For about a week in early September, Rex, a canine officer with the Decatur Police Department, had been lethargic and not himself. His handler took Rex several times to see the local veterinarian, who, after obtaining abdominal radiographs that were concerning for a splenic issue, recommended a trip to the emergency room at the University of Illinois Veterinary Teaching Hospital in Urbana.
When Rex arrived at the emergency service, he was quiet but alert and responsive. The emergency team noticed that his temperature was a high and his blood pressure was elevated. During his physical exam, it was noted that he seemed to be uncomfortable when his abdomen was palpated. Given the concern for an abdominal issue, the emergency clinicians recommended an abdominal ultrasound.
The ultrasound revealed changes that indicated splenic swelling and loss of splenic blood flow. It also showed free fluid in the abdomen, and enlarged lymph nodes around the abdominal area.
The diagnosis: acute splenic torsion, meaning the tissue that attaches the spleen to the abdomen had twisted in a way that had cut off the blood supply to the spleen. This problem needs to be swiftly managed, ideally through surgery.
Dr. Hadley Gleason, a veterinarian completing a residency in small animal surgery, was on the case. She explains, “The surgical approach is pretty straightforward: remove the spleen.”
Care must be taken to prevent the spleen from untwisting, which can release thrombi (blood clots) and vasoactive compounds into the body that can negatively affect blood pressure and heart rate.
During the surgery Dr. Gleason also performed a procedure called a gastropexy, in which the stomach is surgically affixed to the abdominal wall to prevent the stomach from rotating out of position if bloat occurs. The term for this disorder is gastric dilatation and volvulus (GDV). “Gastric dilatation” is the medical term for bloat, a life-threatening problem where the stomach expands with gas; “volvulus” refers to the rotation of the stomach so that the openings at either end are closed off, preventing gas from escaping and leading to life-threatening compression of the large abdominal blood vessels.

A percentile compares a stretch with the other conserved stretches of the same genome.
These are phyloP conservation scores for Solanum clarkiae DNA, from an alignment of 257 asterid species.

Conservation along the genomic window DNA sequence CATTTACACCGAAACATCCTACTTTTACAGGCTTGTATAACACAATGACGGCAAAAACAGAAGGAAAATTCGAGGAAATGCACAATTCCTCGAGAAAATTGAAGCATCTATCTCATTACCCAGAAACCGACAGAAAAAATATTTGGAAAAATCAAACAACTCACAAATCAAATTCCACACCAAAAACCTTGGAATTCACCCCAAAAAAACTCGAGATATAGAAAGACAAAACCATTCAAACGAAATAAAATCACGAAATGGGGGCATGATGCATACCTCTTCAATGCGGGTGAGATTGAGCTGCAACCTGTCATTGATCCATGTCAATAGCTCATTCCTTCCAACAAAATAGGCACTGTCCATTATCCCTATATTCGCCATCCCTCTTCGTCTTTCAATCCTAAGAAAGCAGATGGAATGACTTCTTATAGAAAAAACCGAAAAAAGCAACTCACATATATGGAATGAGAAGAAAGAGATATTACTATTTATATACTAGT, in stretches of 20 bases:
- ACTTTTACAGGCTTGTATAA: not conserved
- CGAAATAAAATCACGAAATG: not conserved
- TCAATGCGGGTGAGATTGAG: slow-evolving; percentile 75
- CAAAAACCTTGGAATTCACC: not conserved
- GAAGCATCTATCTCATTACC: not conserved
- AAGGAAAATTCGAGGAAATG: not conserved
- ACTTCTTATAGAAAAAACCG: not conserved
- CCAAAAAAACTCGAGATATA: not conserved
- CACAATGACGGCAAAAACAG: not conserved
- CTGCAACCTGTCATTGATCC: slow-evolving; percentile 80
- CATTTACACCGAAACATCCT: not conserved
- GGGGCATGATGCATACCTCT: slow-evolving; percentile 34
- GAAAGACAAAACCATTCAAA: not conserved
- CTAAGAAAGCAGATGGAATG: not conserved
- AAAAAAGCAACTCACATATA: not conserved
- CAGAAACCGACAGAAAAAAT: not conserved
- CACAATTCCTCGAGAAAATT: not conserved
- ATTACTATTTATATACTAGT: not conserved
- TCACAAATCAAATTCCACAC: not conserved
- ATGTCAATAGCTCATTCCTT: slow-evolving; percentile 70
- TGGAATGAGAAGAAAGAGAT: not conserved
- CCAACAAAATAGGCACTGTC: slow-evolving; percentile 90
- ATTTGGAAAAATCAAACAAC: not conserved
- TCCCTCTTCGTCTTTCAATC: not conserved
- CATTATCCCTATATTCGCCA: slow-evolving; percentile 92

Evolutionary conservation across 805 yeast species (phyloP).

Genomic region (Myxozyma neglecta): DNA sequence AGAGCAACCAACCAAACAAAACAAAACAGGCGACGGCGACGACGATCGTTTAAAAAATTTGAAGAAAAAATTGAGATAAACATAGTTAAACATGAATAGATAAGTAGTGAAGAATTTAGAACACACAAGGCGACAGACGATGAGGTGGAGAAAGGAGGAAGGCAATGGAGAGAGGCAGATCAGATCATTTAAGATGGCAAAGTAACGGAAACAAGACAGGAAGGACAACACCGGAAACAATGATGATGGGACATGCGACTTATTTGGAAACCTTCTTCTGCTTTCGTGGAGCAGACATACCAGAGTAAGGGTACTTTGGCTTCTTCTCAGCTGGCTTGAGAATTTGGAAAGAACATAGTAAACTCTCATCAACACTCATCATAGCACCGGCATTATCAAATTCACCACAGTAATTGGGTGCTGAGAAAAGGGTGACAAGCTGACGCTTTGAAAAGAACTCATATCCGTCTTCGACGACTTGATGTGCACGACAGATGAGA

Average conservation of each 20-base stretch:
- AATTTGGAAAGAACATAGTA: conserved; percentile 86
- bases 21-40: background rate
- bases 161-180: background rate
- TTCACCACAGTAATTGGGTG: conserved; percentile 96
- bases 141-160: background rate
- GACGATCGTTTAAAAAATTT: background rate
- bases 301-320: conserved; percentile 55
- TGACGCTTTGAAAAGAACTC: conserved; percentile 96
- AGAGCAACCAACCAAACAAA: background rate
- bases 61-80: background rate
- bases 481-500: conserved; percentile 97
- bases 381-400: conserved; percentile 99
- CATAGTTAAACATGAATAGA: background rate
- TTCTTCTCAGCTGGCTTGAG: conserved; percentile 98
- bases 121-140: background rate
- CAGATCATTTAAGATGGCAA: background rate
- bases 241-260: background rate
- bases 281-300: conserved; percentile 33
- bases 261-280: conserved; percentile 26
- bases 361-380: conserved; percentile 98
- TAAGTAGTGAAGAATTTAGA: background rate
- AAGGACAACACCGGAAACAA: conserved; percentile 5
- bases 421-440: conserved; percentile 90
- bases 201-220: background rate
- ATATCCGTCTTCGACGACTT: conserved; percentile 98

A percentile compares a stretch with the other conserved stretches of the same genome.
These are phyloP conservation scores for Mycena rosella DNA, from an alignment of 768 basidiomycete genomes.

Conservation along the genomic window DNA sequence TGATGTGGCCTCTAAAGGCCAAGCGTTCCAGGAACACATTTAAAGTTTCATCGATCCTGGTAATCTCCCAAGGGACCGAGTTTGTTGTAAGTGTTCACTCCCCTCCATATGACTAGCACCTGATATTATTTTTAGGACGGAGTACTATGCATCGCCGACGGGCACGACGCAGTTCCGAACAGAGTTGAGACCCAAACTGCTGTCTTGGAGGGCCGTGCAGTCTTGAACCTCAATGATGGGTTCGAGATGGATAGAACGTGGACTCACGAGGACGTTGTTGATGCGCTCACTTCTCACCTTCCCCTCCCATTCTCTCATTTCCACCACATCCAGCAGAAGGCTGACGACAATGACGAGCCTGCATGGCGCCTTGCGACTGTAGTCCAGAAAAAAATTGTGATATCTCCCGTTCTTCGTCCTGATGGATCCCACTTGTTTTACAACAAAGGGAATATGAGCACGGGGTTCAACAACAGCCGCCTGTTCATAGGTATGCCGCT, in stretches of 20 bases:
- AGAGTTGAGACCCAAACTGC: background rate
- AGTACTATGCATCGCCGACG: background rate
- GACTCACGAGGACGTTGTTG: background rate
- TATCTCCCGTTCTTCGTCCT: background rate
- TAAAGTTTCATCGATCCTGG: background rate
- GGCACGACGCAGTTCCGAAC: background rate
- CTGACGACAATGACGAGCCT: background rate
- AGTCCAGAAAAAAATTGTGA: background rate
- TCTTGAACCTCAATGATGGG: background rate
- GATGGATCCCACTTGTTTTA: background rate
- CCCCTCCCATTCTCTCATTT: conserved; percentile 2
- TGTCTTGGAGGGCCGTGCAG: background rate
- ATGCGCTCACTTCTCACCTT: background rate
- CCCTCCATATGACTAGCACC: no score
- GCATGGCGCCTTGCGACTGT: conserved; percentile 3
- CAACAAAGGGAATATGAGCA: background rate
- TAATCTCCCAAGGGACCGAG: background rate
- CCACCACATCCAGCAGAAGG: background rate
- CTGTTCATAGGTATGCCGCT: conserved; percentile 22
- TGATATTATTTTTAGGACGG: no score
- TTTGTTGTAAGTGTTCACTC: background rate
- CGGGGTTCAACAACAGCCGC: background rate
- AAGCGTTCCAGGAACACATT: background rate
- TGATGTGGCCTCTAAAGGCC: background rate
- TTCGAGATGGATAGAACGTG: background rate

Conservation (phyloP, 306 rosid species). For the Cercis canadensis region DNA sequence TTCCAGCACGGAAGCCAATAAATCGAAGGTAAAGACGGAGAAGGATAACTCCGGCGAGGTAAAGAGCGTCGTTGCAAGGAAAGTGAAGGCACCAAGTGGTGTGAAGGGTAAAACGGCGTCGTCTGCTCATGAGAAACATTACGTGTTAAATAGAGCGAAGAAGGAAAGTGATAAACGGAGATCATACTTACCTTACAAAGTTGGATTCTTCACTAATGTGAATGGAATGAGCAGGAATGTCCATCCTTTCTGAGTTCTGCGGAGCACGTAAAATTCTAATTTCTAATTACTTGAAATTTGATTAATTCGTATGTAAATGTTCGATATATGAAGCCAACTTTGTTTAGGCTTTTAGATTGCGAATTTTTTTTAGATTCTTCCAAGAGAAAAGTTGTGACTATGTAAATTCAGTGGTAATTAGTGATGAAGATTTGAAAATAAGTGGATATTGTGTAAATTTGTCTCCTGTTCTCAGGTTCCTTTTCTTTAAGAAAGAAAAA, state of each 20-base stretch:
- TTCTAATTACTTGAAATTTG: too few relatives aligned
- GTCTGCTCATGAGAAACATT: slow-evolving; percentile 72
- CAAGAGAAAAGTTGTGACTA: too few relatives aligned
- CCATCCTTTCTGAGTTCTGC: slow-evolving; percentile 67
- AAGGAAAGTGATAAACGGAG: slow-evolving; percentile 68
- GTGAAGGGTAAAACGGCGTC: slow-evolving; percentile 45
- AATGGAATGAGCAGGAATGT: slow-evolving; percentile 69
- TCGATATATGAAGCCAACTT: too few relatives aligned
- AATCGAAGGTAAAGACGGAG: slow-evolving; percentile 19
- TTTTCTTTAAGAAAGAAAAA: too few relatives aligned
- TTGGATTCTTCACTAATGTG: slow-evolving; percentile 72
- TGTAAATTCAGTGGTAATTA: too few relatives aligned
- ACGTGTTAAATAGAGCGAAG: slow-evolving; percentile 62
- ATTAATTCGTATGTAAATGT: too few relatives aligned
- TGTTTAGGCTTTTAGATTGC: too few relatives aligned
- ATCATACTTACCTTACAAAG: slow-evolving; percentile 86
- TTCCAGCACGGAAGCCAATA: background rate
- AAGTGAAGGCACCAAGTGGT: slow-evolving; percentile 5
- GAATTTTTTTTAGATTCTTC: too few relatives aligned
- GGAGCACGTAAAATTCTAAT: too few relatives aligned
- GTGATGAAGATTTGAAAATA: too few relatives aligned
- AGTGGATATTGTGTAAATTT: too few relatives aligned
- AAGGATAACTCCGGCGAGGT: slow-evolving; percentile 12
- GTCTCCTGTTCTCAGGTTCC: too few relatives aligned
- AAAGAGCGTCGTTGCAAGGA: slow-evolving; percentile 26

“There have been associations between dogs developing gastric dilatation and volvulus following splenectomy, and dogs developing splenic torsion after GDV,” explains Dr. Gleason.
Both splenic torsions and GDVs are most frequently seen in large, deep-chested dogs. It is thought that splenic torsions may occur in conjunction with spontaneously resolving GDV, perhaps because the ligaments that hold the spleen in place are stretched out during the gastric dilatation, predisposing the spleen to twist.
“After the surgery, Rex received the standard care for recovery from abdominal exploratory surgery as well as cardiac monitoring, because arrhythmias may develop as a result of splenic disease,” says Dr. Gleason. “He was in the intensive care unit for 48 hours with heart monitoring and pain medication, but he bounced right back and was eating the next day.”
The outlook for dogs that have had a splenectomy is generally good, depending mostly on whether the patient experiences heart trouble after surgery.
“Those thrombi and vasoactive compounds can wreak havoc if released into the body during the splenectomy, so we were very happy that Rex did so well after surgery,” says Dr. Gleason.
Thanks to the astute observations of Rex’s handler and primary care veterinarian, as well as the quick action of the emergency and surgery teams at the Veterinary Teaching Hospital, Rex completely recovered and is back at work assisting local law enforcement.
If you have questions about splenic torsion, contact your local veterinarian.